A new, artistic perspective on plastic waste


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Jan 05, 2024

A new, artistic perspective on plastic waste

Desiree LaBeaud, MD, and Jean Shin work in very different professions, but they

Desiree LaBeaud, MD, and Jean Shin work in very different professions, but they are united by a single passion: plastic.LaBeaud, a professor of pediatrics at Stanford Medicine, and Shin, a distinguished New York artist, have joined to create two monumental sculptures of discarded plastic waste that they hope will persuade people to rethink how they use the planet-choking material."Only 9% of the world's plastic is recycled. Most of it is poisoning the land in poor countries, where it is sent," LaBeaud said. "Here we are making something beautiful out of it and, we hope, inspiring people to take individual and collective action to decrease their use of plastics."LaBeaud researches mosquito-borne diseases in the developing world and has recently discovered that plastic waste is a breeding site for disease-causing mosquitoes. Shin collects discarded objects and transforms them into installations to spark conversations about the cumulative effect of consumer materials on the environment.

On May 16, before a crowd of some 50 people, the two unveiled one of their collaborative artworks, Plastic Planet, a lavender sphere built from plastic waste from medical school and campus labs.

The sculpture, which stands in the lobby of the Biomedical Innovations Building at the Stanford School of Medicine, resembles a planet, a molecule or an atom, depending on the viewer's perspective, Shin said. It is made from viral plaque assays from the LaBeaud Lab and other campus virology labs and stands on a 7-by-10-foot base of blue, green and violet plastic medical waste, mostly discarded pipette tip boxes.

A threat to human health

"For me, it highlights a paradox," Shin said of the sculpture. "The scientific community is driven to find solutions for our health, but in doing their work, the medical research labs and hospitals are increasingly dependent on single-use plastic which is harming the planet. This needs to change."

LaBeaud said that much of the sculpture's material was taken from her lab when she was researching arbovirology -- viruses carried by vectors such as mosquitoes, ticks and sand flies. "We are trying to heal the world and protect ourselves from these viruses, yet the way we do that is threatening our health and the health of our planet," said LaBeaud, whose work in Kenya is featured in the newest issue of Stanford Medicine magazine in an article about a number of Stanford Medicine projects aimed at countering the negative effects of climate change.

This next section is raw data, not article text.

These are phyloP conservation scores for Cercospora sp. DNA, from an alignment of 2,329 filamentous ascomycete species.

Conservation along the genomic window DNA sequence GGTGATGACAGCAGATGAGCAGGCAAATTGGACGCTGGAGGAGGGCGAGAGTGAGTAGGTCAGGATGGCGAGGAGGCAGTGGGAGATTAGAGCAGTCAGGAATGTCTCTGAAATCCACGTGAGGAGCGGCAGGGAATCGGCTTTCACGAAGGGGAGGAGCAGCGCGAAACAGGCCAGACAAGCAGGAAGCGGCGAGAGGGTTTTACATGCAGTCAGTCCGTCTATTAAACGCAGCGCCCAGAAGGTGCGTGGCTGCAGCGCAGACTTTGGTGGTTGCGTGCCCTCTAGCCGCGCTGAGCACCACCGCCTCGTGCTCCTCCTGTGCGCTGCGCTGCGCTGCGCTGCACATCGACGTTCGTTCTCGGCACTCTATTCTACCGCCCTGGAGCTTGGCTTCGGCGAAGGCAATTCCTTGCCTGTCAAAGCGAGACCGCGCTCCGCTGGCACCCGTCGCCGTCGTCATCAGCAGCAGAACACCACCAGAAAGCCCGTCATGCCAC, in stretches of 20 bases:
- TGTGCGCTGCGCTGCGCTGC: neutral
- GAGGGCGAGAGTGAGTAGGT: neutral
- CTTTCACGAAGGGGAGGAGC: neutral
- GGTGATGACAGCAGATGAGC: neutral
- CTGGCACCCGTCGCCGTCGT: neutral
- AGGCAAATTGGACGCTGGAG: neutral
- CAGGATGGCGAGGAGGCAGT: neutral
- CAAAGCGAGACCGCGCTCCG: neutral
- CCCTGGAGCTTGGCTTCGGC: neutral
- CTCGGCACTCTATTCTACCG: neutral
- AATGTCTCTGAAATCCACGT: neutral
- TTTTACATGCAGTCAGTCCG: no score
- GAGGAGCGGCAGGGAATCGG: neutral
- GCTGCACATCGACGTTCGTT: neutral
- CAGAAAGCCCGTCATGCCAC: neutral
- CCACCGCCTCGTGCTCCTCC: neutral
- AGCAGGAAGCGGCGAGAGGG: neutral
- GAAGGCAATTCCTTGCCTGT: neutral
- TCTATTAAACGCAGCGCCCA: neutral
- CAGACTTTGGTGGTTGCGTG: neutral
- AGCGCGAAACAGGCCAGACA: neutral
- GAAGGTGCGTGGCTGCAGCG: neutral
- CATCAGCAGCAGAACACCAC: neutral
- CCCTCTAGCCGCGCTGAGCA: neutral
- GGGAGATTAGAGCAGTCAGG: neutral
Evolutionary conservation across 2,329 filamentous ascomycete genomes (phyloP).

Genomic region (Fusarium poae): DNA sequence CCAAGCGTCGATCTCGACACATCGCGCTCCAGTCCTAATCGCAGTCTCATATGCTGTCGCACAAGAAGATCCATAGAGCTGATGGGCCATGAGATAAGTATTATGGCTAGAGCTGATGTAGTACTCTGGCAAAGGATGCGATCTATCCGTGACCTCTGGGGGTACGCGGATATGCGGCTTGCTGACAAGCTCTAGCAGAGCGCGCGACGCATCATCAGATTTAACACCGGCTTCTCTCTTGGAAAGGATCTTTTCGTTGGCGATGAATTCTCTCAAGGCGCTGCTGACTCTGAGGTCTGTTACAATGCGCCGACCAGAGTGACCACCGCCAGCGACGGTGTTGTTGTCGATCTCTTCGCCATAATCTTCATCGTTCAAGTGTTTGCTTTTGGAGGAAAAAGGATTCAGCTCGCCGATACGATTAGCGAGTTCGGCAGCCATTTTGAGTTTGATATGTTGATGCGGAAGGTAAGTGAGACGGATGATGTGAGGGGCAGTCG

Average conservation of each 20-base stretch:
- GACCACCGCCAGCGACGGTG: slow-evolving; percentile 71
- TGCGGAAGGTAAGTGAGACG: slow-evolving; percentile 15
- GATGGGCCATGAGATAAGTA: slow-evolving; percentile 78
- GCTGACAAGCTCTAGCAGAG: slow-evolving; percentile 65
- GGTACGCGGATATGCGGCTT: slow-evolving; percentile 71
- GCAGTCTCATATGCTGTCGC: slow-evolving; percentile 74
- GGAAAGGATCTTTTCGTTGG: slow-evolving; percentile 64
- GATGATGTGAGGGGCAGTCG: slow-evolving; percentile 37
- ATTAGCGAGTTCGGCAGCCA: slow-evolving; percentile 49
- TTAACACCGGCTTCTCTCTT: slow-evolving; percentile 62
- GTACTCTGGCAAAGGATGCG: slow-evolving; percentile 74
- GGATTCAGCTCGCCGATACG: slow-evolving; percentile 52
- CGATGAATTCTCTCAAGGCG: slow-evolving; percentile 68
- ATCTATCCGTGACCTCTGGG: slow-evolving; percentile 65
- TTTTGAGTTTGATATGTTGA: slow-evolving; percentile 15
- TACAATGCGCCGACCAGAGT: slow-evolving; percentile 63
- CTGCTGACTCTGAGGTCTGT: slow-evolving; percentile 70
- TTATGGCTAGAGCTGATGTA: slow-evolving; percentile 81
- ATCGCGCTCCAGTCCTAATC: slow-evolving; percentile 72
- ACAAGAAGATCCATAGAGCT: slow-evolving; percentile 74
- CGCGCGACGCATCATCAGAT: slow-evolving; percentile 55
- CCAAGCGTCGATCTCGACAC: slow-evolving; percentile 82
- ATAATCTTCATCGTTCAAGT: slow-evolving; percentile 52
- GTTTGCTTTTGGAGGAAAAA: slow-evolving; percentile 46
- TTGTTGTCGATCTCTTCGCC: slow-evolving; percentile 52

She noted that plastic containers can trap water and become a haven for mosquitoes, which can spread diseases such as dengue, chikungunya, Zika and yellow fever.

LaBeaud and Shin received an $80,000 grant from the Denning Visiting Artist Fund to support their project here at Stanford University and in Kenya. At Stanford University, it involved as many as 100 people from across the university -- students, staff and faculty at the Stanford University design school; the Stanford School of Medicine; the School of Humanities and Sciences, and other schools. They attended workshops on how to assemble plastic units that would later become part of the larger sculpture.

Bethel Bayrau, a life sciences research professional in the LaBeaud Lab, helped retrieve thousands of pieces of plastic debris from various labs for the structure.

"It was a unique experience," Bayrau said, noting that working with these materials was different from working with them in the lab, which involves many constraints. "It was a reflective time for all of us to realize how much plastic waste we are creating;" she said.

The sculpture is a companion to a similar art piece in south coastal Kenya, where LaBeaud co-founded the nonprofit Health and Environmental Research Institute-Kenya to educate people about the environmental and health hazard of plastic, find solutions to the pollution crisis, and improve community health.

The group hired some 50 local residents to transform more than 7,000 single-use plastic water bottles into a massive blue ocean wave, called Sea Change, in the center of Diani-Ukunda in southern Kenya. The sculpture was unveiled on Earth Day in April."The beautiful, massive wave already has become a landmark. It has received a ton of media coverage and sparked thousands of discussions," said LaBeaud, a senior fellow at the Woods Institute for the Environment. "We are using that sculpture to bring about a shift in cultural norms and promote sustainability as a collective value."Her goal, she said, is to "start a revolution against single-use plastic. We need to have people feel inspired and say, 'I really care about this, so I'm going to make my actions align with my values, and I want my values to align with the planet.'"

Photos by Katie Han

A threat to human health